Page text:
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Our State

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Last Updated On: 13/02/2014  

Physical Organisation

          This Pradesh, came in to being as a part’c’ State of the Indian Union on 15th April,1948 as a result of the merger of 30 Punjab and Shimla Hill States in to the Indian Union viz., Bhghat , Bhajji, Baghal, Beja, Balsan, Bushar, Chamba, Darkoti, Delath, Dhadi, Dhami,Ghund, Jubbal, Khaneti, Keonthal,Koti, Kumarsain, Kunihar, Kuthar, Mandi Madhan, Mahlog Mangal, Ratesh, Rewinigarh, Sangri, Sirmour, Suket, Tharoch, and Theog. At that time the State had four districts viz., Chamba, Mahasu, Mandi and Sirmour and its area was 27,16,850 hectares. In 1954, the neighboring 31st State of Bilaspur was integrated with Himachal Pradesh., thereby adding one more district with an area of 1,06,848 hectares. In 1966 a new border district of Kinnaur was carved out of Mahasu district on account of administrative reasons. With the re-organisation of Punjab State in 1960; four more hilly district, namely Kangra, Kullu, Lahaul-Spiti and Shimla, Nalagarh Tehsil of Ambala district, some parts of Una Tehsil of Hoshiarpur district and Dalhousie of Gurdaspur district were merged into this Pradesh, thereby increasing its area by nearly 100 percent, on 25th January, 1971, this Pradesh was given the status of full statehood . On Ist September,1972 two more districts viz, Hamirpur and Una were created out of Kangra district and Solan was also named as a district dropping Mahasu district.

          According to Surveyor General of India the State occupied 55673 square kilometers of area. But the cadastrally surveyed area was recorded only 45431 square kilometers. The State headquarters are located at Shimla, ’The queen of hills’.The State is divided in to three divisions. The division are further divided into 12 district viz; Bilaspur, Chamba, Kangra, Kinnaur, Kullu, Lahaul & Spiti, Mandi, Shimla, Sirmour, Solan and Una.

          The word Himachal is derived from two Sanskrit words, ’HIMA’ (snow) and ’ACHALA’ (mountain) , meaning ’snowy-mountains’ or "snowy- range". Similarly the word Himalaya is derived from ’HIMA’) and ’Alaya’ (abode), meaning the ’home’ or ’abode of snow’. The plains-men speak of the Shimla-Pahar and some times of the ’snowy-range’ is the ’Barf’ (ice) ’Pahar’.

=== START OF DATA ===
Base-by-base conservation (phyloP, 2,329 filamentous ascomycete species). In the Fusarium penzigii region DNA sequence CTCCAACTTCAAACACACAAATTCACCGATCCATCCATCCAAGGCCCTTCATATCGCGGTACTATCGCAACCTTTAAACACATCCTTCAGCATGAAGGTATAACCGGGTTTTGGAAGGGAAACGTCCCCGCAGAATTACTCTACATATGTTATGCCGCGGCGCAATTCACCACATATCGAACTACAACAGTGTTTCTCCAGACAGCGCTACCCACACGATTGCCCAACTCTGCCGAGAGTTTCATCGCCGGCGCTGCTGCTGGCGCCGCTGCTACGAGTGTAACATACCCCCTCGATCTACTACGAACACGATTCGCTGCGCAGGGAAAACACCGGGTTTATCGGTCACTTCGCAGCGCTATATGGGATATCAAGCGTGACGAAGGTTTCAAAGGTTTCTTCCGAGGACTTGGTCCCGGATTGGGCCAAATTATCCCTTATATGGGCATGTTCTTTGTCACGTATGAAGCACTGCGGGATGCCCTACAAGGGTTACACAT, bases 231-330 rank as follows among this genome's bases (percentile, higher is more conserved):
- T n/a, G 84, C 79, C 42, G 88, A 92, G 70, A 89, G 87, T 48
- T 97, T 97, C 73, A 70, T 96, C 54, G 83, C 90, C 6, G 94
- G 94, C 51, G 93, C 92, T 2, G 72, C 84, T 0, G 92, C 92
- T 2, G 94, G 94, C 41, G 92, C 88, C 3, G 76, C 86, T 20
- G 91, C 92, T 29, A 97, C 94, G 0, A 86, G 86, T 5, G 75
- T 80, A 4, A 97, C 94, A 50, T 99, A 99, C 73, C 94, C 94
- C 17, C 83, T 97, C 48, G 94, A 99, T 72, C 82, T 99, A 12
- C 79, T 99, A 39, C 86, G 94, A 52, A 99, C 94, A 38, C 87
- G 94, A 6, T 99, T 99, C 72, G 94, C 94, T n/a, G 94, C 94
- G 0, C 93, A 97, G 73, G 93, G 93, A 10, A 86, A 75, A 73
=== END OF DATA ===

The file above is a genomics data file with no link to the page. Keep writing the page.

Himachal Pradesh is one of the most picturesque regions of the country, land of mighty rivers and snows, is situated in the lap of Himalayan ranges in extreme north-west of India, and bordered by Jammu and Kashmir in the north, Punjab in the west and south-west, Haryana in the south, Uttar Pradesh in the south-east and Tibet in the east. It is situated between 320 22’40 to 330° 12, 40 north latitude and 750 47’55 to 790 04’22 east longitude in altitudes ranging from 350m to 6,975m above the mean sea level.

Climate - Agro-Climatic Zones

          Himachal Pradesh, as its name suggests, lies in the lap of the Himalayas. Its climatic conditions flora and fauna, the life and outlook of the people are largely conditioned by that one single factor. Nature has a rugged beauty here. Rolling hills for miles and miles, interspersed with tinkling mountain streams; in season, flowers abound, and winter brings its snows, turning the entire landscape into one stretch of Shimmering white, the rivers abound in fish; lakes provide boating and fishing; and the forests harbor wild life of a large variety ibex, thar, goral bear and in certain area snow leopard.